Researchers turn snake venom into potentially life-saving gel

Researchers turn snake venom into potentially life-saving gel

Venomous snakes have claimed countless lives, but one team of researchers from Rice University have managed to turn that venom into a life-saving gel. On Monday, the university announced that a nano fiber hydrogel infused with venom from pit vipers has been developed that quickly stops bleeding, something that could be used in situations ranging from emergencies to operating rooms.

Continue Reading

Brain implants allow paralyzed man to control his arm

Brain implants allow paralyzed man to control his arm

Scientists from Case Western Reserve University have been successful in using electronics to give a paralyzed man the ability to move his arm and hand. The tests are the first time that signals collected in the brain have been sent to electrodes placed inside someone's arm to restore movement. The scientists say that the breakthrough is a step towards creating a wireless system that can transmit brain signals through the air to electronics sewn into the limbs of paralyzed people.

Continue Reading

Ancestry in talks with FDA to launch medical DNA testing

Ancestry in talks with FDA to launch medical DNA testing

23andMe ran into trouble with the FDA over its DNA testing, which included results of a medical nature — info about disease risks and such. It ultimately had to shut that part of its service down, but another company may take over in its place. Ancestry.com is in talks with the FDA about launching a DNA testing kit that will be used to provide possible health information about a person — details about things like one’s reaction to medication and more based on their genetic details.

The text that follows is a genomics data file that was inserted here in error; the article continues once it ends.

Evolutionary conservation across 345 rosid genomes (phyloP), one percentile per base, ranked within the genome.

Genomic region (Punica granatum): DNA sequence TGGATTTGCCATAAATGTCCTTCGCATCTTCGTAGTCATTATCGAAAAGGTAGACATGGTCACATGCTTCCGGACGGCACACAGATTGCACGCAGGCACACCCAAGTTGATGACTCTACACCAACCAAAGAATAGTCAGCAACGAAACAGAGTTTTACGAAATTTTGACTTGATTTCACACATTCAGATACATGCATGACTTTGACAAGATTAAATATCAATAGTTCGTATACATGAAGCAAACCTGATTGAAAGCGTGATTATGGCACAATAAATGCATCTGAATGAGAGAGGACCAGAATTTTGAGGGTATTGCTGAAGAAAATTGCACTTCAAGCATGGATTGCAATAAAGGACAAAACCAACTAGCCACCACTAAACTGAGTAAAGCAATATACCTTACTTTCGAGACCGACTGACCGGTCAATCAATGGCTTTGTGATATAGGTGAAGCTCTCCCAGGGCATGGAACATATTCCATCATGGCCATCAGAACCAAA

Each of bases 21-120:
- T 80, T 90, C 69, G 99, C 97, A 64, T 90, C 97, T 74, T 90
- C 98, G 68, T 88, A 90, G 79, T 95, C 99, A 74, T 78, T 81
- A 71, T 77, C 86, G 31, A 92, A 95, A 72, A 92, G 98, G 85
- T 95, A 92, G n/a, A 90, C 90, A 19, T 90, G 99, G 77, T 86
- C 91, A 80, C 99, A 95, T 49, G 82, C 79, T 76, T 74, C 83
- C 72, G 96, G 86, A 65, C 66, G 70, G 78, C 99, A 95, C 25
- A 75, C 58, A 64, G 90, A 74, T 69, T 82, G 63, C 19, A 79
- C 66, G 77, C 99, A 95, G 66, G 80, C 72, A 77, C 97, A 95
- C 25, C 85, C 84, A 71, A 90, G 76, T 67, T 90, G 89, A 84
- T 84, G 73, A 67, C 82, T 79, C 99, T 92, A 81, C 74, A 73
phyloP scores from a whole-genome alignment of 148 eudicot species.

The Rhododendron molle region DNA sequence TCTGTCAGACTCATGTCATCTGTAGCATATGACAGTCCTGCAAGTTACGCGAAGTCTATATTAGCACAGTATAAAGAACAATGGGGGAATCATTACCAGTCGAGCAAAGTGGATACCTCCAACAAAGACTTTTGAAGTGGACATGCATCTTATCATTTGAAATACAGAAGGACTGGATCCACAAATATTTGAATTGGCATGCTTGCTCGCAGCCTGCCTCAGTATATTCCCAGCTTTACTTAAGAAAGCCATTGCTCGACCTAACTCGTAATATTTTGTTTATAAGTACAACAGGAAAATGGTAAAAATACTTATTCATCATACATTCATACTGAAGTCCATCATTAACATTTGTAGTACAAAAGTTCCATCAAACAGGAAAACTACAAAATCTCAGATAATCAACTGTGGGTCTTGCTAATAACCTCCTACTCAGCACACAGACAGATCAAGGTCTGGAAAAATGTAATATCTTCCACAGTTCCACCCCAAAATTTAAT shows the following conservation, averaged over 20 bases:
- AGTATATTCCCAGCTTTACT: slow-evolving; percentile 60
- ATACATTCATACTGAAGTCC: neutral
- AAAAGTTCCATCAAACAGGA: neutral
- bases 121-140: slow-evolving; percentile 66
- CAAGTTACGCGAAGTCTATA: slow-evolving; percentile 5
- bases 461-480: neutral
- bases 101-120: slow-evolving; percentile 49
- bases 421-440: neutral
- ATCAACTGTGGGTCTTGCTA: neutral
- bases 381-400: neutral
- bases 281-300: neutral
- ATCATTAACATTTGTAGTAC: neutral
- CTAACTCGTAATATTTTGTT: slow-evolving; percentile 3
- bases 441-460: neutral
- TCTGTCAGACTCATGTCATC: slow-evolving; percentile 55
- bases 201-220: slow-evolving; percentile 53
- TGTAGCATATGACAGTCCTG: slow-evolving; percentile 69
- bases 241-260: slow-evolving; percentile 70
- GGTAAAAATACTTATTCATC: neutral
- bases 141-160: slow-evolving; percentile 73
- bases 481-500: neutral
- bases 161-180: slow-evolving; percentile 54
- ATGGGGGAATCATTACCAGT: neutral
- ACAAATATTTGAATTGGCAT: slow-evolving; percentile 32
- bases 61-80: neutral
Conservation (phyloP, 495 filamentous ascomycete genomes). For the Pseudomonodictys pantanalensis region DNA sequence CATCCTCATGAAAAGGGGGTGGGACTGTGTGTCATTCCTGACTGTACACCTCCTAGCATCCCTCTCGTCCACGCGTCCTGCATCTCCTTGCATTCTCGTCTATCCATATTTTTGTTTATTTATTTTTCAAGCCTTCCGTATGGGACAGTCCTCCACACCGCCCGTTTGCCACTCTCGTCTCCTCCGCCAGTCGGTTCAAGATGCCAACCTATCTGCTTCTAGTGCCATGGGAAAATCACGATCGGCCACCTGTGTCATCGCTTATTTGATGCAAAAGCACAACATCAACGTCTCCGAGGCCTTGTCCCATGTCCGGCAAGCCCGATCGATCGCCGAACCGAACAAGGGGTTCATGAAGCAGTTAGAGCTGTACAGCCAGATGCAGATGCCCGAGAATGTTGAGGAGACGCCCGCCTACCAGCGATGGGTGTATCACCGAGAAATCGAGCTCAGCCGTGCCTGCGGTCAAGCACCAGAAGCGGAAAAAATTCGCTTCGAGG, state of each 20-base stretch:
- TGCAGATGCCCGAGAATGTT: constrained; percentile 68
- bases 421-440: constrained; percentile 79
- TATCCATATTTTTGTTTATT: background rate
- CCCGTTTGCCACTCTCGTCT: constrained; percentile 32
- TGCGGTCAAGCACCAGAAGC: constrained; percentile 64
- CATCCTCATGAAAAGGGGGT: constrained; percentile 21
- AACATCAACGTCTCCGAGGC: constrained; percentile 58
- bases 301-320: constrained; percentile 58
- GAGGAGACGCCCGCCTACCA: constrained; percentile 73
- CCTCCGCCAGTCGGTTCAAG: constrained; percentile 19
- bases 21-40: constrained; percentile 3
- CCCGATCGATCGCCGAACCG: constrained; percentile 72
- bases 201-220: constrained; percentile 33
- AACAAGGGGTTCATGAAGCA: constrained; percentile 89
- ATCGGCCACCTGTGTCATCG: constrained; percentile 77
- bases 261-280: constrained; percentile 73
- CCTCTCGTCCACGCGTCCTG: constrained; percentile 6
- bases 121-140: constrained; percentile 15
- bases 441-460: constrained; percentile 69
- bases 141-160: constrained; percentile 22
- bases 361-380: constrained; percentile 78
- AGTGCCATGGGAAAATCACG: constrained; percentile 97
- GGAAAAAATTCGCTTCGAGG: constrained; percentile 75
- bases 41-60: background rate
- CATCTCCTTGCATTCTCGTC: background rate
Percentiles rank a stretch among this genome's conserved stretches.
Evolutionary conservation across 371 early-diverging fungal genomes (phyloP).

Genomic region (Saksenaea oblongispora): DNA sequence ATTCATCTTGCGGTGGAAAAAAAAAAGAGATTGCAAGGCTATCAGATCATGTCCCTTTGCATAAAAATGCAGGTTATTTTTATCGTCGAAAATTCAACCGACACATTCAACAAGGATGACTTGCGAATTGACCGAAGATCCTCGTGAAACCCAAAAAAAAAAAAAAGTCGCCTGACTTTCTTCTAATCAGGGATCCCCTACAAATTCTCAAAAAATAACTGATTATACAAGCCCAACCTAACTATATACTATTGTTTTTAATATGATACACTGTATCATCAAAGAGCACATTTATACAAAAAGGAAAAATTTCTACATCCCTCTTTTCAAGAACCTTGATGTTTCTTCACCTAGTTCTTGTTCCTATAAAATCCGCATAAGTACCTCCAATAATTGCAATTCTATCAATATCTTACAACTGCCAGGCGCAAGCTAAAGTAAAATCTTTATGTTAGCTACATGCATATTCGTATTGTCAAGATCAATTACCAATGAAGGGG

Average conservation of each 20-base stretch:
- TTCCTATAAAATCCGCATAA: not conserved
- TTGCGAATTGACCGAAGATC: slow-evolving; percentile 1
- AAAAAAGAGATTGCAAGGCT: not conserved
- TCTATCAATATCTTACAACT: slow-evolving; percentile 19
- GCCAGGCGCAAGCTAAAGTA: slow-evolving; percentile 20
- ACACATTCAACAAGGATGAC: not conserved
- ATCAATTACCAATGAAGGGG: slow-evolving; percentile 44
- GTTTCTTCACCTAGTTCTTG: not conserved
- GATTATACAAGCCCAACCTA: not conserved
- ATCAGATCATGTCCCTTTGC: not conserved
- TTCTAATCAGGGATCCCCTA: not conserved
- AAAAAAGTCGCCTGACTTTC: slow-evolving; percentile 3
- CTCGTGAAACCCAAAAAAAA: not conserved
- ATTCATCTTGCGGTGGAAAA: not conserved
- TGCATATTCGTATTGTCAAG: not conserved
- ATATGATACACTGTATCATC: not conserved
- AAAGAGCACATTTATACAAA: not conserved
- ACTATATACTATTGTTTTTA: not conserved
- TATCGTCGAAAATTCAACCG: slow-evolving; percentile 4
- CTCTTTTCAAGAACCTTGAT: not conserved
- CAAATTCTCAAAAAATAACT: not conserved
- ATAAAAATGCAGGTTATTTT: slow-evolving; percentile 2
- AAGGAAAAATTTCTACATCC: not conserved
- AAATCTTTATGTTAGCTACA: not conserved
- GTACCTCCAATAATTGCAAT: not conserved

Continue Reading

Disney-themed bionics include Iron Man and Star Wars prosthetic hands

Disney-themed bionics include Iron Man and Star Wars prosthetic hands

Remember that awesome video back in March where Robert Downey Jr. brought a custom 3D-printed Iron Man prosthetic arm to a 7-year-old boy? Well, it turns out that affordable kid-friendly bionic limbs are much closer to reality than expected. The startup Open Bionics (which, to be clear, was not involved in the prosthetic delivered by Downey Jr.) has teamed up with Disney to make bionic hands designed after characters from Iron Man, Frozen, and Star Wars.

Continue Reading

DARPA ElectRX plans to treat disease with magnets, sound, electricity, and lasers

DARPA ElectRX plans to treat disease with magnets, sound, electricity, and lasers

Traditionally in medicine if you have a disease process or malady, your doctor gives you medications. Doctors of the future may have a new method of treating all sorts of conditions that doesn't require pharmaceuticals. DARPA has a new biomedical program that aims to treat people using electricity, magnets, sound waves, and lasers called ElectRX.

Continue Reading

DARPA ElectRx program underway: seven teams selected

DARPA ElectRx program underway: seven teams selected

DARPA's ElectRx self-healing program is now underway, with the research entity having selected seven research teams who will work toward the goal of using electricity to heal wounded soldiers. DARPA describes this as being a “closed-loop system” that heals via “modulating the activity of peripheral nerves,” with the targeted diseases including everything from inflammation and achy joints to PTSD.

Continue Reading

Prev 1 2 3 4 5 6 7 Next